It’s the 80s as you’ve never seen it before. Explore the iconic decade when artwork became a commodity and the artist, a brand. Razor-sharp, witty, satirical and deeply subversive, these nearly 150 works examine the origins and rise of a new generation of artists in 1980s New York who blurred the lines between art, entertainment and commerce, a shift that continues to define contemporary art today.

Thirty years ago, seismic shifts in politics, economics and technology brought about a golden era of contemporary art in the United States, particularly in New York City, with its heady Wall Street wealth and gritty streets.

“I was one of those guys that got blamed for the 80s,” muses Robert Longo from his NY studio in the latest installment of director Matt Black’s Reflections series. After the 1977 Pictures show at Artists Space in Manhattan made his Hollywood cinema-inspired enamelled aluminium reliefs famous, Longo went on to become one of the most collected, exhibited and talked about artists of the early 1980s, most widely known for the suit-and-tie wearing charcoal-drawn silhouettes dancing in his “Men in the Cities” series.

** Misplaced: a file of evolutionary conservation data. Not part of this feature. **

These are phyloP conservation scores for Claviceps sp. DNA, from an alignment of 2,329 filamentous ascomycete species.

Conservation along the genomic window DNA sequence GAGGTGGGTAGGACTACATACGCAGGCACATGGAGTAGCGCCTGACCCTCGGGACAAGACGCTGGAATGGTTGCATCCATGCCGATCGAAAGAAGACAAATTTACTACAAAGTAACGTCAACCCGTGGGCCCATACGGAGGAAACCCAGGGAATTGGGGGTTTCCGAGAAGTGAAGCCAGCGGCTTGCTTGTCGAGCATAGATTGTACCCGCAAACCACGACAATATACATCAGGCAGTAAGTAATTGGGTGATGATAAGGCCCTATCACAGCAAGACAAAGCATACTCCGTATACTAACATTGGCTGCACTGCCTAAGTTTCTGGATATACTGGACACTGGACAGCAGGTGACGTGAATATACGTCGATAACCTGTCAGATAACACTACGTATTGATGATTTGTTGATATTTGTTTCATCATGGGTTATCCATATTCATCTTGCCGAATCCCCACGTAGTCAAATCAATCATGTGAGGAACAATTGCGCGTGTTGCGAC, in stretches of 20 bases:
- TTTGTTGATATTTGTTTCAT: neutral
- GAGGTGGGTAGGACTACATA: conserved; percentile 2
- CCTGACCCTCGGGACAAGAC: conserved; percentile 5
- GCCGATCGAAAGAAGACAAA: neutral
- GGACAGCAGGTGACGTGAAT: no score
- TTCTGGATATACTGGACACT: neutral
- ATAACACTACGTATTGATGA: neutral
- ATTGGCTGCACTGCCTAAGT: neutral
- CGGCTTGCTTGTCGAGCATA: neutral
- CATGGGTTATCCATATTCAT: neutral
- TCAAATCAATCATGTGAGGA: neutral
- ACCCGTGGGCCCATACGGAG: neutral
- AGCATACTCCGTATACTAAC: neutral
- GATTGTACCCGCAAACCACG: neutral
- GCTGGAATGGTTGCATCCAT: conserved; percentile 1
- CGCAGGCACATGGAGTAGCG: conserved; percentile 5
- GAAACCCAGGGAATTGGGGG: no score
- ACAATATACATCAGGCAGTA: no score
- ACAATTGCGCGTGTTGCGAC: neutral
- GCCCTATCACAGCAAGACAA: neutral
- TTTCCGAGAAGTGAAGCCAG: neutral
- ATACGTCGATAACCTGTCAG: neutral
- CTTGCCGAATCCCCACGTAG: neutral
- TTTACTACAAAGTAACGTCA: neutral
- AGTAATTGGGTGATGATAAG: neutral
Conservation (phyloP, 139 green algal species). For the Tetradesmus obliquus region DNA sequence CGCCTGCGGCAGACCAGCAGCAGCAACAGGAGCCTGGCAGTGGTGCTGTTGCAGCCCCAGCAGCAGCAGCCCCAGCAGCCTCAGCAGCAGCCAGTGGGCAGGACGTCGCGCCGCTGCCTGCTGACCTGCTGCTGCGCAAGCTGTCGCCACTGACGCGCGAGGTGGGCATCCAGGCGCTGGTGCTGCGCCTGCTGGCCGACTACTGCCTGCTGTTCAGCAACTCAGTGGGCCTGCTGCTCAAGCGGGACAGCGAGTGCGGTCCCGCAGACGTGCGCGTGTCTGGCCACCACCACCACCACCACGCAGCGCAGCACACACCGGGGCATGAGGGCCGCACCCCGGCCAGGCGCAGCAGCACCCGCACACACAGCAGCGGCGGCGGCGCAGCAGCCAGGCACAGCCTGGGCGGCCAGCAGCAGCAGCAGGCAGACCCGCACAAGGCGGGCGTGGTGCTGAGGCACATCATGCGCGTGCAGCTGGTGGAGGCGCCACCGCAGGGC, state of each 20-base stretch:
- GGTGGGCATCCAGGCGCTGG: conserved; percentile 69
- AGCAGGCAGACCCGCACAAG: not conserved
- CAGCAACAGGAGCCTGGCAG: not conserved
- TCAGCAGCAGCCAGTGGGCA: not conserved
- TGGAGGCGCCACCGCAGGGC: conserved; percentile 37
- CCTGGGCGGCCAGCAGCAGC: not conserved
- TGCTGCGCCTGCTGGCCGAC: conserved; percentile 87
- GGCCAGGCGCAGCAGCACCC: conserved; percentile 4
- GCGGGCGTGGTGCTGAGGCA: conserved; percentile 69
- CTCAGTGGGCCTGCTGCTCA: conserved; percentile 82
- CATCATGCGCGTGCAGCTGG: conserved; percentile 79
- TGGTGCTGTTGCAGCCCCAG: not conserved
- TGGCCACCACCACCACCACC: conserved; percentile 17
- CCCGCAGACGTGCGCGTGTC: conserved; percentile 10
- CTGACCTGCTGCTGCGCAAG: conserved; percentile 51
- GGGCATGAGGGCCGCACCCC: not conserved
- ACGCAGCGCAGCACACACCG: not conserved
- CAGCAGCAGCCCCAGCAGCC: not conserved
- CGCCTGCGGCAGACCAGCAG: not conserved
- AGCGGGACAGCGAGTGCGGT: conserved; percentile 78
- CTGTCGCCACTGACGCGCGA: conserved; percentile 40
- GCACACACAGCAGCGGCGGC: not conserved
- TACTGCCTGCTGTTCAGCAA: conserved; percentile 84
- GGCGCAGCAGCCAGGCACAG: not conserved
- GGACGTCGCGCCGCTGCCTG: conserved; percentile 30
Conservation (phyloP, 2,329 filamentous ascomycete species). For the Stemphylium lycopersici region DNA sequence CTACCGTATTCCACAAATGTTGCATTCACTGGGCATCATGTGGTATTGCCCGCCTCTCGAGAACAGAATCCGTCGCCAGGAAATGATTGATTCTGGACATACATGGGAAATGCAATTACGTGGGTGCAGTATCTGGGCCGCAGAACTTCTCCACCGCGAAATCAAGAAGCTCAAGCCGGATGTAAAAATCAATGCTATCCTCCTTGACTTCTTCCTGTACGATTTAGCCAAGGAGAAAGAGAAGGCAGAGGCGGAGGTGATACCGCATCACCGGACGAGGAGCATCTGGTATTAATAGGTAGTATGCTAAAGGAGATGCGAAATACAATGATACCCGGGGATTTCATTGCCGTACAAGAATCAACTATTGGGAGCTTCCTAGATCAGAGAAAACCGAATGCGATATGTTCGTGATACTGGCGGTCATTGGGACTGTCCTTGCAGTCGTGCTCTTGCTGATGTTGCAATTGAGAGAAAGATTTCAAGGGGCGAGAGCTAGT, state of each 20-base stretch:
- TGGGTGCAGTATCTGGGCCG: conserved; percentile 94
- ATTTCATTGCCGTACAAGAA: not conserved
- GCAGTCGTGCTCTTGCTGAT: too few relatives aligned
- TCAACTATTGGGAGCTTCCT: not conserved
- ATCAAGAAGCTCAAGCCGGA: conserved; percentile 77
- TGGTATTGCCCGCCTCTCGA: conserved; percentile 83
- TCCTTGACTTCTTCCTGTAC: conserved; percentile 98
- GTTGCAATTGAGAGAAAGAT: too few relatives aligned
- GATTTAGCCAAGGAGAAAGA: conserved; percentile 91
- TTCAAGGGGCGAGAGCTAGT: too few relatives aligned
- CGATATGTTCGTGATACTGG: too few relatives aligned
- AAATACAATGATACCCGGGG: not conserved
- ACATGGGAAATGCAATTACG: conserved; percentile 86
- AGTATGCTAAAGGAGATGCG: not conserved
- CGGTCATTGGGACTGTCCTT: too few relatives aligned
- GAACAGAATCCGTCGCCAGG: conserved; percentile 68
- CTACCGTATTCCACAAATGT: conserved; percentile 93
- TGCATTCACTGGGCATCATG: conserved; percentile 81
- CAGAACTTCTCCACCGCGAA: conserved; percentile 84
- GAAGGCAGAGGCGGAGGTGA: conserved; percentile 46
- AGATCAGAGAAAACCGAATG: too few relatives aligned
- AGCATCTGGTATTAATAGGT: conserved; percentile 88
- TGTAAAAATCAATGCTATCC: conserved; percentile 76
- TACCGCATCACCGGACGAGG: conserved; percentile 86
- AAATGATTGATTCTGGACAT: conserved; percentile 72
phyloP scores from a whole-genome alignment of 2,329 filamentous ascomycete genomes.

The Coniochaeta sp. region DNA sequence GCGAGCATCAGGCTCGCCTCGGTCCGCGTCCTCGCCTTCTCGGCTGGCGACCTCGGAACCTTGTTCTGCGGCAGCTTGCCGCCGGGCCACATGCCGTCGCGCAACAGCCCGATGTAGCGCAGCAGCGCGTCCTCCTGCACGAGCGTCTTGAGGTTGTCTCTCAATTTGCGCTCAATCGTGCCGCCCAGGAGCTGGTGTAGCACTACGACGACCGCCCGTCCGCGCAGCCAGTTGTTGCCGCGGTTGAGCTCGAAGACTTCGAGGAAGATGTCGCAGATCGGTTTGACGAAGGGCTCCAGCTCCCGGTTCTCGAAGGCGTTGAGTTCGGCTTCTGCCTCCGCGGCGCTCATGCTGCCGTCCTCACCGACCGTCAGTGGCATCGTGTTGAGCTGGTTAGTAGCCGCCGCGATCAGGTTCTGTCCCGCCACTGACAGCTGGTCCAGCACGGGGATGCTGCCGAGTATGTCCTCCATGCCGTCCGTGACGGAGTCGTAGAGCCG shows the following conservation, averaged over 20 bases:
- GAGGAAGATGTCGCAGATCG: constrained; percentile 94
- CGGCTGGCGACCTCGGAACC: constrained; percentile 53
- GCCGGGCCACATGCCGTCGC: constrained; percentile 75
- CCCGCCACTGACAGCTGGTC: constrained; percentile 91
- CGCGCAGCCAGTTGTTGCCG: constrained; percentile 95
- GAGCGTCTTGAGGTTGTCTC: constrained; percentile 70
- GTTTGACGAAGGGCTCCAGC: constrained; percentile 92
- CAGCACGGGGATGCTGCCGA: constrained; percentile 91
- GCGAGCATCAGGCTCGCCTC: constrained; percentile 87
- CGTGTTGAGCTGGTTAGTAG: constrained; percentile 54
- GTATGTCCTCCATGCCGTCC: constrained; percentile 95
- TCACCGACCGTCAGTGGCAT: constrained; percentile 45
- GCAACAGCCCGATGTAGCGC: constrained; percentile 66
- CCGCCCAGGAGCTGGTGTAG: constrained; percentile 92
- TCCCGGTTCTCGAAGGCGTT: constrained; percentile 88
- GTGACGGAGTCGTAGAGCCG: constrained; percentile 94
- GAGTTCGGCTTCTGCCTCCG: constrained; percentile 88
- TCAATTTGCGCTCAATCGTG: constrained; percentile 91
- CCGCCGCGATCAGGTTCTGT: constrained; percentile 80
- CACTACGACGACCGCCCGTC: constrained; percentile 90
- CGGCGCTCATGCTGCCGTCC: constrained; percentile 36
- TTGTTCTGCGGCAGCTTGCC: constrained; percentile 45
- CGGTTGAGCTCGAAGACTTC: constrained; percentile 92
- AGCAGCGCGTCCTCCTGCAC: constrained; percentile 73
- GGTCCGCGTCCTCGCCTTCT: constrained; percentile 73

This video always makes me smile.


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In the late 1960s, the artist Vito Acconci wandered into a movie theater near Times Square hoping to catch an art film and was confused to see a group of ragged-looking musicians take the stage. That group turned out to be the Velvet Underground, whose first album sold poorly but whose influence was so profound, as Brian Eno later said, that everyone who bought the record started a band.